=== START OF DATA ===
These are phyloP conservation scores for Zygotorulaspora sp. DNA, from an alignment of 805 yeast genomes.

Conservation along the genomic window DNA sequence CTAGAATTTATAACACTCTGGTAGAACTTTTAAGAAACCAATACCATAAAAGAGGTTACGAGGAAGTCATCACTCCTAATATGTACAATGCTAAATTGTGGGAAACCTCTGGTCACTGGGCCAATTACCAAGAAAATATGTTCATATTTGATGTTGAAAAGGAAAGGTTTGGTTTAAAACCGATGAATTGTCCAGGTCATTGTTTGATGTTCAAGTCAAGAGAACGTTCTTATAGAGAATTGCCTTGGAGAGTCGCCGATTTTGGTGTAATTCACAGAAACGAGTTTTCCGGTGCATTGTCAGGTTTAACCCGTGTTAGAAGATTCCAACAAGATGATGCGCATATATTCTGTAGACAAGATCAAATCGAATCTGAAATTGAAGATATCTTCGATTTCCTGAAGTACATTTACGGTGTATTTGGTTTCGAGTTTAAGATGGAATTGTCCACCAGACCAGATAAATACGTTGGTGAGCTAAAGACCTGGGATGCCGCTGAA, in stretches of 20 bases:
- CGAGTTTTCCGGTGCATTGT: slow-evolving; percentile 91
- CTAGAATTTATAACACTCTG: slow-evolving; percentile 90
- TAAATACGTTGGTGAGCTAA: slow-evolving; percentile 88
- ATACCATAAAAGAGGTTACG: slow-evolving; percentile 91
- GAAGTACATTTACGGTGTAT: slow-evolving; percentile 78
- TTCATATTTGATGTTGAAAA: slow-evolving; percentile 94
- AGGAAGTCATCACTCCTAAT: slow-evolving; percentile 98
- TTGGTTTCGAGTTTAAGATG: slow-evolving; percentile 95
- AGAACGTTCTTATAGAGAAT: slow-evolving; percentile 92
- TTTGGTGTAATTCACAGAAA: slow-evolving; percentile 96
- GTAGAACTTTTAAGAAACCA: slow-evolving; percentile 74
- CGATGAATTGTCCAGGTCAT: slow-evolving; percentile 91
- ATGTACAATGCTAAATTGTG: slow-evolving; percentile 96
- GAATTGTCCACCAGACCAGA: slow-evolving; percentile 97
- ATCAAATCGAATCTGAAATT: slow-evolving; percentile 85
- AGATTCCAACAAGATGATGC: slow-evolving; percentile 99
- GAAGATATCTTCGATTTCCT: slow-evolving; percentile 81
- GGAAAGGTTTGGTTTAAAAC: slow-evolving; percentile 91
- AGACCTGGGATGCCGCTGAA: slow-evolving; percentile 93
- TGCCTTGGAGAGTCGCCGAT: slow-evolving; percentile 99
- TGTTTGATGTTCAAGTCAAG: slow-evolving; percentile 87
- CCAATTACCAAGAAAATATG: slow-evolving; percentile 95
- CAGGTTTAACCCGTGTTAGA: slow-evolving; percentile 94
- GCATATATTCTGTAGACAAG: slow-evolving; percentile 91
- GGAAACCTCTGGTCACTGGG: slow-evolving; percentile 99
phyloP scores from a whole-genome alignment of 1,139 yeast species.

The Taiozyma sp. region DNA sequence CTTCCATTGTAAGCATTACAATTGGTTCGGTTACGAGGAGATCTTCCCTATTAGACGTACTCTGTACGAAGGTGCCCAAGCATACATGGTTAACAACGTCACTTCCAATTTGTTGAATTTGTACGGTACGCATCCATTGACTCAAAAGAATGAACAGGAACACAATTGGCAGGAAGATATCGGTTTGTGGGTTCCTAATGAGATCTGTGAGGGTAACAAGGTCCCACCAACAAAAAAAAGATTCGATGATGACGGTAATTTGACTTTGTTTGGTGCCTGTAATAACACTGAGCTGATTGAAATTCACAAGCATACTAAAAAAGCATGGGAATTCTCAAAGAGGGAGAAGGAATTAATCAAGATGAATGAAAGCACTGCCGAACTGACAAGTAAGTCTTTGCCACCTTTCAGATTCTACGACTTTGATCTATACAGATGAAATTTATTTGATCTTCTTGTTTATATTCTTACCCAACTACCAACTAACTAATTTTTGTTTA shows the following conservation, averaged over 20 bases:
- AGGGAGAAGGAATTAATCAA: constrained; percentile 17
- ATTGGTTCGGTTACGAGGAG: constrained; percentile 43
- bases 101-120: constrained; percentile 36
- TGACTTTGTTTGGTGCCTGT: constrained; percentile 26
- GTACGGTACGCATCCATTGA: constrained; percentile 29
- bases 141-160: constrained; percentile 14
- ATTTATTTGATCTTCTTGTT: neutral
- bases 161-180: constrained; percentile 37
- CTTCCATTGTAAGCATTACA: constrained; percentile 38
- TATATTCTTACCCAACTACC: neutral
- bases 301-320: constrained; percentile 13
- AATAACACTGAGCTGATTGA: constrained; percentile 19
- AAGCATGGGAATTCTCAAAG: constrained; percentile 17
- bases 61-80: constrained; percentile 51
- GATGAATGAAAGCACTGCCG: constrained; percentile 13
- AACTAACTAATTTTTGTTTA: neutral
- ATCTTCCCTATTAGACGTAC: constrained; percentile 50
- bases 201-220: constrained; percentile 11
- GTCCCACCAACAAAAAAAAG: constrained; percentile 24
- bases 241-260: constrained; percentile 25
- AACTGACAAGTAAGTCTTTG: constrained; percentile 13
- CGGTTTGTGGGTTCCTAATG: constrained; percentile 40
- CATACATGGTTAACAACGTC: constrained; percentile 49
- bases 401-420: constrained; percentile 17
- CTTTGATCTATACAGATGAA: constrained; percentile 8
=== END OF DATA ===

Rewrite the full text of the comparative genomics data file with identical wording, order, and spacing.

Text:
These are phyloP conservation scores for Zygotorulaspora sp. DNA, from an alignment of 805 yeast genomes.

Conservation along the genomic window DNA sequence CTAGAATTTATAACACTCTGGTAGAACTTTTAAGAAACCAATACCATAAAAGAGGTTACGAGGAAGTCATCACTCCTAATATGTACAATGCTAAATTGTGGGAAACCTCTGGTCACTGGGCCAATTACCAAGAAAATATGTTCATATTTGATGTTGAAAAGGAAAGGTTTGGTTTAAAACCGATGAATTGTCCAGGTCATTGTTTGATGTTCAAGTCAAGAGAACGTTCTTATAGAGAATTGCCTTGGAGAGTCGCCGATTTTGGTGTAATTCACAGAAACGAGTTTTCCGGTGCATTGTCAGGTTTAACCCGTGTTAGAAGATTCCAACAAGATGATGCGCATATATTCTGTAGACAAGATCAAATCGAATCTGAAATTGAAGATATCTTCGATTTCCTGAAGTACATTTACGGTGTATTTGGTTTCGAGTTTAAGATGGAATTGTCCACCAGACCAGATAAATACGTTGGTGAGCTAAAGACCTGGGATGCCGCTGAA, in stretches of 20 bases:
- CGAGTTTTCCGGTGCATTGT: slow-evolving; percentile 91
- CTAGAATTTATAACACTCTG: slow-evolving; percentile 90
- TAAATACGTTGGTGAGCTAA: slow-evolving; percentile 88
- ATACCATAAAAGAGGTTACG: slow-evolving; percentile 91
- GAAGTACATTTACGGTGTAT: slow-evolving; percentile 78
- TTCATATTTGATGTTGAAAA: slow-evolving; percentile 94
- AGGAAGTCATCACTCCTAAT: slow-evolving; percentile 98
- TTGGTTTCGAGTTTAAGATG: slow-evolving; percentile 95
- AGAACGTTCTTATAGAGAAT: slow-evolving; percentile 92
- TTTGGTGTAATTCACAGAAA: slow-evolving; percentile 96
- GTAGAACTTTTAAGAAACCA: slow-evolving; percentile 74
- CGATGAATTGTCCAGGTCAT: slow-evolving; percentile 91
- ATGTACAATGCTAAATTGTG: slow-evolving; percentile 96
- GAATTGTCCACCAGACCAGA: slow-evolving; percentile 97
- ATCAAATCGAATCTGAAATT: slow-evolving; percentile 85
- AGATTCCAACAAGATGATGC: slow-evolving; percentile 99
- GAAGATATCTTCGATTTCCT: slow-evolving; percentile 81
- GGAAAGGTTTGGTTTAAAAC: slow-evolving; percentile 91
- AGACCTGGGATGCCGCTGAA: slow-evolving; percentile 93
- TGCCTTGGAGAGTCGCCGAT: slow-evolving; percentile 99
- TGTTTGATGTTCAAGTCAAG: slow-evolving; percentile 87
- CCAATTACCAAGAAAATATG: slow-evolving; percentile 95
- CAGGTTTAACCCGTGTTAGA: slow-evolving; percentile 94
- GCATATATTCTGTAGACAAG: slow-evolving; percentile 91
- GGAAACCTCTGGTCACTGGG: slow-evolving; percentile 99
phyloP scores from a whole-genome alignment of 1,139 yeast species.

The Taiozyma sp. region DNA sequence CTTCCATTGTAAGCATTACAATTGGTTCGGTTACGAGGAGATCTTCCCTATTAGACGTACTCTGTACGAAGGTGCCCAAGCATACATGGTTAACAACGTCACTTCCAATTTGTTGAATTTGTACGGTACGCATCCATTGACTCAAAAGAATGAACAGGAACACAATTGGCAGGAAGATATCGGTTTGTGGGTTCCTAATGAGATCTGTGAGGGTAACAAGGTCCCACCAACAAAAAAAAGATTCGATGATGACGGTAATTTGACTTTGTTTGGTGCCTGTAATAACACTGAGCTGATTGAAATTCACAAGCATACTAAAAAAGCATGGGAATTCTCAAAGAGGGAGAAGGAATTAATCAAGATGAATGAAAGCACTGCCGAACTGACAAGTAAGTCTTTGCCACCTTTCAGATTCTACGACTTTGATCTATACAGATGAAATTTATTTGATCTTCTTGTTTATATTCTTACCCAACTACCAACTAACTAATTTTTGTTTA shows the following conservation, averaged over 20 bases:
- AGGGAGAAGGAATTAATCAA: constrained; percentile 17
- ATTGGTTCGGTTACGAGGAG: constrained; percentile 43
- bases 101-120: constrained; percentile 36
- TGACTTTGTTTGGTGCCTGT: constrained; percentile 26
- GTACGGTACGCATCCATTGA: constrained; percentile 29
- bases 141-160: constrained; percentile 14
- ATTTATTTGATCTTCTTGTT: neutral
- bases 161-180: constrained; percentile 37
- CTTCCATTGTAAGCATTACA: constrained; percentile 38
- TATATTCTTACCCAACTACC: neutral
- bases 301-320: constrained; percentile 13
- AATAACACTGAGCTGATTGA: constrained; percentile 19
- AAGCATGGGAATTCTCAAAG: constrained; percentile 17
- bases 61-80: constrained; percentile 51
- GATGAATGAAAGCACTGCCG: constrained; percentile 13
- AACTAACTAATTTTTGTTTA: neutral
- ATCTTCCCTATTAGACGTAC: constrained; percentile 50
- bases 201-220: constrained; percentile 11
- GTCCCACCAACAAAAAAAAG: constrained; percentile 24
- bases 241-260: constrained; percentile 25
- AACTGACAAGTAAGTCTTTG: constrained; percentile 13
- CGGTTTGTGGGTTCCTAATG: constrained; percentile 40
- CATACATGGTTAACAACGTC: constrained; percentile 49
- bases 401-420: constrained; percentile 17
- CTTTGATCTATACAGATGAA: constrained; percentile 8